I’ll be in Portland on April 12 talking at an IABC Oregon luncheon.
I plan to use the occasion to explore whether communicators are changing fast enough.
The velocity of change in today’s world can be unnerving. Cars that drive themselves. Bursts of 140-character missives that impact the Presidential election. A startup trying to invent the perfect no-meat hamburger, thanks to $182M in venture capital (not a typo). As Dennis Hopper once said: “It’s nutty out there.”
As communicators, we feel the change. Employees expect, no make that demand, transparency in communications. The internet has commoditized news announcements. Facebook has more to say about the reach of a news story than The New York Times, The Wall Street Journal and the Associated Press … combined. Our bosses and clients want us to control the message in a world where everyone has access to a digital pulpit and the means to amplify.
But are we as communicators changing with a sense of a urgency, with a sense of purpose, to navigate the upheaval in today’s world?
That’s the question that Lou Hoffman will explore in this lunch talk.
To jump to the punch line, my answer is no.
This same question indirectly surfaced during a talk in San Francisco earlier this month. My colleague on stage, Shel Holtz, disagreed with me, pointing to areas ranging from chat bots to artificial intelligence as the proof points for change. From my vantage point, while technology holds promise for the communications industry, this latest stuff still falls under the shiny-objects category with the exception of platforms for tracking and making sense of social media noise.
When you look at the core fundamentals of communications in today’s companies, influence, content and engagement, I’m sorry, I don’t see the same radical change in the communications industry that’s reshaping the rest of the world. Take influence as one example. It’s easy enough to identify influencers who reach a gazillion people. But what about the individuals who influence thousands or even hundreds of people, but do it in a deeper and more meaningful way? Communicators have yet to respond to this fragmentation of influence. Our paid media sisters/brothers have done a much better job in this area with approaches like gamification.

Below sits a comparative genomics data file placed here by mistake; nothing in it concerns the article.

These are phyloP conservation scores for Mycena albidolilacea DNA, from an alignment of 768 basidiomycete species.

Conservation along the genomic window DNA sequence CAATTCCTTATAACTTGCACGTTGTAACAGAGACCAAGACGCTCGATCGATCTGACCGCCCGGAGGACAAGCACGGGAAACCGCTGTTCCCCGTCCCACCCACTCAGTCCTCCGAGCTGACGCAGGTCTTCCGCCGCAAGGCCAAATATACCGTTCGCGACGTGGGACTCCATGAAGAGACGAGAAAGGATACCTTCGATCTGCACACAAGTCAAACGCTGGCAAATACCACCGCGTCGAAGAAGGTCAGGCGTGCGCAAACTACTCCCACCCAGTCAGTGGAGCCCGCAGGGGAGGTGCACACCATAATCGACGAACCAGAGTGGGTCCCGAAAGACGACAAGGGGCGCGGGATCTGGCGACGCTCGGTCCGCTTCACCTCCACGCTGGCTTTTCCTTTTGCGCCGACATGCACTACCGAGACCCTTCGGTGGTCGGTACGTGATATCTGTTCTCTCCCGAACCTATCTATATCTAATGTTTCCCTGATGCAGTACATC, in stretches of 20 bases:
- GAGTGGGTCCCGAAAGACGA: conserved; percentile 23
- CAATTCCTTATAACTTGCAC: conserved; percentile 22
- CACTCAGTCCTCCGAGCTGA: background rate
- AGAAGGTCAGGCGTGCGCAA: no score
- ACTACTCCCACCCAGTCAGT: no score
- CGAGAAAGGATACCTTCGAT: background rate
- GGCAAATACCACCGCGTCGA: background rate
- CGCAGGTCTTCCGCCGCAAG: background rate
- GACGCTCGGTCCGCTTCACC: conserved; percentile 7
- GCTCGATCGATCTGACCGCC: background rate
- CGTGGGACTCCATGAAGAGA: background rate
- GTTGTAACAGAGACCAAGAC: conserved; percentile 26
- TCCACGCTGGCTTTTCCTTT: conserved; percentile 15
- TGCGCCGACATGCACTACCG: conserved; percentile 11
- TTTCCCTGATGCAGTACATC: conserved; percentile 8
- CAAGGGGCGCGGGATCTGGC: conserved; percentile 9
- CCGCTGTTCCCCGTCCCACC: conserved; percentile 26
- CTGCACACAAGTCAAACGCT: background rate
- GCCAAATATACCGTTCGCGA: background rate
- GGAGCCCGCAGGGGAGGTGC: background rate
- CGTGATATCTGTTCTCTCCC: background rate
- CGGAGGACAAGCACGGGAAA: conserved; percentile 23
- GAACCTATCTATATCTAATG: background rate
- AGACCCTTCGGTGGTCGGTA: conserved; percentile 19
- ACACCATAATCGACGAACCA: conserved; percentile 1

I’ll be talking about this and other areas ripe for change in Portland.
Of course, no trip to Portland is complete without a stop at the Salt & Straw serving up the best ice cream on the planet. Out of respect for the American Heart Association (and my arteries), I’ll be ordering a single scoop of the Almond Brittle with Salted Ganache.
If you’re in the Portland area, I hope to see you at the lunch.
I think this post brings up a very interesting debate. In PR, journalism and other media industries we are constantly touting the development of new communications methods and tactics. However, when you boil it down, Ishmael is correct. Communications and content haven’t really changed. Organizations are still telling the same types of stories. The only thing changing is the method we use to present that information. Social media and artificial intelligence are obviously technological improvements, but they are merely new packages for the same content. I think business communications is still virtually the same, but adapted for different platforms. Communications itself has not changed drastically because the objectives of companies also have not changed drastically. And communications will not change until company goals change. Do you think the objectives of companies will ever change enough to warrant a change in communications?
WESTERN KENTUCKY UNIVERSITY
That’s a great question that has the makings of a book.
More than changing objectives, you’re right, that companies need to change how they define success for communications. For example, figuring out competitive share-of-voice is fools gold. It rewards minor mentions when these same stories have zero impact on what counts, the perception of the target audience.
I also think there’s an opportunity for communications to move beyond its traditional definition. At the IABC lunch last week, I discussed how every touch point with a given target audience is an opportunity for communications. Take the recruitment of talent. Touch points like job descriptions and the auto-reply email after submitting a resume often lack any semblance of humanity. Of course, that means playing in HR’s sandbox which can be fraught with peril.
I could go on and on.
Plenty of opportunity for the brave.